It should look like this instead:

    a = "This string"

Creating a table of contents

A table of contents can be automatically generated by specifying toc: true in the YAML front matter. It must be indented as so:

    toc: true

This works for all output file types I have explored so far!

Create tables and table descriptions

Data frames and other rectangular objects in R can be made into nice tables using knitr::kable. At the most basic level the syntax is:


To have a table description stay associated with the table, use the caption argument. For example:

knitr::kable(data_frame, caption = "Table 1. This is a summary of the data set")

A couple notes:

  • If you render to github_document or html_document you do need to manually write the “Table 1.” in your figure caption. If you render to pdf_document you do not.

  • Want fancier tables? Use the kableExtra package! See docs here:

Resize figures and keep figure descriptions associated with their figures

There are two ways to do this, and you they depend on whether you are creating the figure from an R object vs a file.

1. Resizing figures and writing figure captions generated from an R plot object

Here you need to:

  • fig.width=<WIDTH>, fig.height=<HEIGHT> in the R code chunk options.

  • fig.cap = "CAPTION" in the R code chunk options.

2. Resizing figures and writing figure captions generated from a saved file (e.g., .png)

Here you need to:

  • use knitr::include_graphics(<FILE_PATH>) inside a code chunk to point the figure file

  • fig.cap in the R code chunk options to write the figure caption

  • use out.width = '40%' and out.height = '40%' in the R code chunk options to set the figure size.

Referencing values from code inline in the narrative text

You can refer to values stored in code inside your markdown text using the r object surrounded by backticks.

This is extremely useful for iterating over an analysis near the final stages when you already have the report written, or when doing parameterized reports (more on these in a bit).

However, the value you represent must be a vector.

Create a references section for citing external sources

DO NOT format references by hand, you will drive yourself nuts, especially the more references you collect! Instead use R Markdowns bibliography/citiation functionality. Below is a brief introduction, full docs here.

Steps to citing in R Markdown

  1. Add bibliography: PATH/FILENAME.bib to the YAML front matter

  2. At the very end of the .Rmd file add # References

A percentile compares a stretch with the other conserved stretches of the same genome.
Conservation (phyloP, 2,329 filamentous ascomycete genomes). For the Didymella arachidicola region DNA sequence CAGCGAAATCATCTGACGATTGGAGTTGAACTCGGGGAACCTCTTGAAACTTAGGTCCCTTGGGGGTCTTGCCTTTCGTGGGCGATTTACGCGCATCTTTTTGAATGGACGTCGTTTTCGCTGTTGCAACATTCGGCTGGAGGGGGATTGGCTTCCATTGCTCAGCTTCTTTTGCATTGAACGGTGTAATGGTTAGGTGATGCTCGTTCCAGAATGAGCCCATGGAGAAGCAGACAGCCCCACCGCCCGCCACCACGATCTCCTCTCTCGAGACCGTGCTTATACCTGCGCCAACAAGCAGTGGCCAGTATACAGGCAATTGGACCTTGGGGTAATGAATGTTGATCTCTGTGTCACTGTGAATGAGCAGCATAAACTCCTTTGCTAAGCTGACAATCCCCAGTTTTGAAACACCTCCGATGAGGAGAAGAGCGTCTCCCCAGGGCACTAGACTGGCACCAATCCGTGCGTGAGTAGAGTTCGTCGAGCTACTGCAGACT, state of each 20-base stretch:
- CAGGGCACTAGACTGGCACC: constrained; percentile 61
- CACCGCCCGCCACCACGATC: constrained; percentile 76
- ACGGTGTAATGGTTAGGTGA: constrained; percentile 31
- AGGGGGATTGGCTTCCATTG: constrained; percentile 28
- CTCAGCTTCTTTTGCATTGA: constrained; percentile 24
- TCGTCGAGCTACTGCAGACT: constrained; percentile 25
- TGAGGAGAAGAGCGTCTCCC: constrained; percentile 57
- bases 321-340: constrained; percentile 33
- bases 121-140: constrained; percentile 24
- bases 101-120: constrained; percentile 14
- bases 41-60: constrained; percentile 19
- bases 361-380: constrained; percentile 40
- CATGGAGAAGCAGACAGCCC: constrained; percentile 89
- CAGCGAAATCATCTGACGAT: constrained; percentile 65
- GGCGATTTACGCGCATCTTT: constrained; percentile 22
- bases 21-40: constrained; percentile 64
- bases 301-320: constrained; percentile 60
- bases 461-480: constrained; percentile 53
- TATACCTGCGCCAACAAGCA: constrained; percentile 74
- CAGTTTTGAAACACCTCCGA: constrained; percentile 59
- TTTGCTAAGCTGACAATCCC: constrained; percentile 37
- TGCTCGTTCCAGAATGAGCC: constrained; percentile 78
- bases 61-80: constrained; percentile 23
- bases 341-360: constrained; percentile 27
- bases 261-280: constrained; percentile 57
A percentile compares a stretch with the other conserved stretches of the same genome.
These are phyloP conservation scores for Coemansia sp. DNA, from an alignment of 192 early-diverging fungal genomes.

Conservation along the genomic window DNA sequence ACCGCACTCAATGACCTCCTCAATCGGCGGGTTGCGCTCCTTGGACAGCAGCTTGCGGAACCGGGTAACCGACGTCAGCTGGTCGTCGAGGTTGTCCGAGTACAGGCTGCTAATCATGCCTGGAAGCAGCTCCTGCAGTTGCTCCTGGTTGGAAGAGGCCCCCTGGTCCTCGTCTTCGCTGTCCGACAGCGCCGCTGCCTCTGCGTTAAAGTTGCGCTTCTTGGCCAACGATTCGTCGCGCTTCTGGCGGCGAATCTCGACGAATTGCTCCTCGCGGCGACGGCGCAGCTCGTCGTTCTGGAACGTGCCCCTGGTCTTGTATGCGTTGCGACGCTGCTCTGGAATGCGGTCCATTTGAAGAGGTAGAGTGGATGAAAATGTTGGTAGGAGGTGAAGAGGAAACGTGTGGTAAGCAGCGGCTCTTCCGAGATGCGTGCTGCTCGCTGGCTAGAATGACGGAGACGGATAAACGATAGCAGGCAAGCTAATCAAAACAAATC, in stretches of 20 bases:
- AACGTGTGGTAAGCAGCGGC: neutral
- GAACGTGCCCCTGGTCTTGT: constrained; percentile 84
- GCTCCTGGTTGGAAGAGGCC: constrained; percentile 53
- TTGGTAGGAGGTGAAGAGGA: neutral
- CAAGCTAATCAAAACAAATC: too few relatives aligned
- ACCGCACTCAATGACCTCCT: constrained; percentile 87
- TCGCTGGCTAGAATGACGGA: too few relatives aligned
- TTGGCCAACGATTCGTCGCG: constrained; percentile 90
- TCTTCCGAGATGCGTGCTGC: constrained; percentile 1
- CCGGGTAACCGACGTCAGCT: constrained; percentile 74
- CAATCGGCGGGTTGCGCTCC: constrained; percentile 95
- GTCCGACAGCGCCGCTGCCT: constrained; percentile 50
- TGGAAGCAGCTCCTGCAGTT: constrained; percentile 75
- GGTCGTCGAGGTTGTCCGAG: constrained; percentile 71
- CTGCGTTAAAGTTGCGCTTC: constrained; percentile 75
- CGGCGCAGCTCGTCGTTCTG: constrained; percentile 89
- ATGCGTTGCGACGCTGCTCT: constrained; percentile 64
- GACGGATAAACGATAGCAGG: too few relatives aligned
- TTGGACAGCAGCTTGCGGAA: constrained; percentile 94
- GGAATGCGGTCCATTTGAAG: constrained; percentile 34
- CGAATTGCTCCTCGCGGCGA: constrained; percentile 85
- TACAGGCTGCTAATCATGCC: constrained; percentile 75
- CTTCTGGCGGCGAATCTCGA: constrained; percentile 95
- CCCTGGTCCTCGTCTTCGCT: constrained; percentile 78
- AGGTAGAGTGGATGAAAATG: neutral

3. Create PATH/FILENAME.bib (this is a plain text file) and place citations in there using bibtex citation format (see examples here).

  4. In the .Rmd mardown text, use @label (corresponds to the first string inside the {} in the .bib file for the reference of interest) to do a in-text citation.

Getting bibtex citations

Bibtex citations for code (R & Python programming languages and their respective packages) can be obtained from the sources:

  • citatation() function in R (no argument will give you the citation for R, adding a package name as a string to the function call will give you the citation for that package)

  • For Python, I have found I have had to do this somewhat manually from package GitHub repos or docs pages (some packages exist to do this, but none seem to work flawlessly out of box). See my demo .bib file here for an example:

Bibtex citations for papers can usually be found via Google scholar:

1. Search for the paper on Google Scholar

  • visit

2. Use Goolge Scholar to get the citation

  • Click on the quotation icon under the paper:

  • Click on the Bibtex link on the pop-up box:

  • Copy the BibTeX citation to your .bib file

  title={A k-mean clustering algorithm for mixed numeric and categorical data},
  author={Ahmad, Amir and Dey, Lipika},
  journal={Data \& Knowledge Engineering},

Note: The Zotero reference manager now works nicely with R Markdown too! You might want to try this for your project, see here:

R Markdown extensions

What if you need more formatting than is available to you in vanilla R Markdown? For example, cross referencing between sections for a report or thesis? Or journal article templates for research manuscripts? You can add additional functionality like this by adding the use of the bookdown or rticle R packages, respectively.

Jupyter as a reproducible reporting tool

Jupyter notebooks along are reproducible reporting tools, and can be used as such, However, they have less power and functionality on their own compared to R Markdown on it’s own. To address this issue, a new tool, called Jupyter book, has been developed. It adds many of the features we have discussed above to Jupyter and makes it comparable to R Markdown.One important thing to note is that it is in early development stages still and changes to the package are being released frequently.

Converting from .ipynb to .Rmd


At the terminal, type:

jupytext notebook.ipynb --output notebook.Rmd


In the R console, type:

rmarkdown::convert_ipynb("notebook.ipynb", output = xfun::with_ext("notebook", "Rmd"))

Converting from .Rmd to .ipynb


At the terminal, type:

jupytext notebook.Rmd --output notebook.ipynb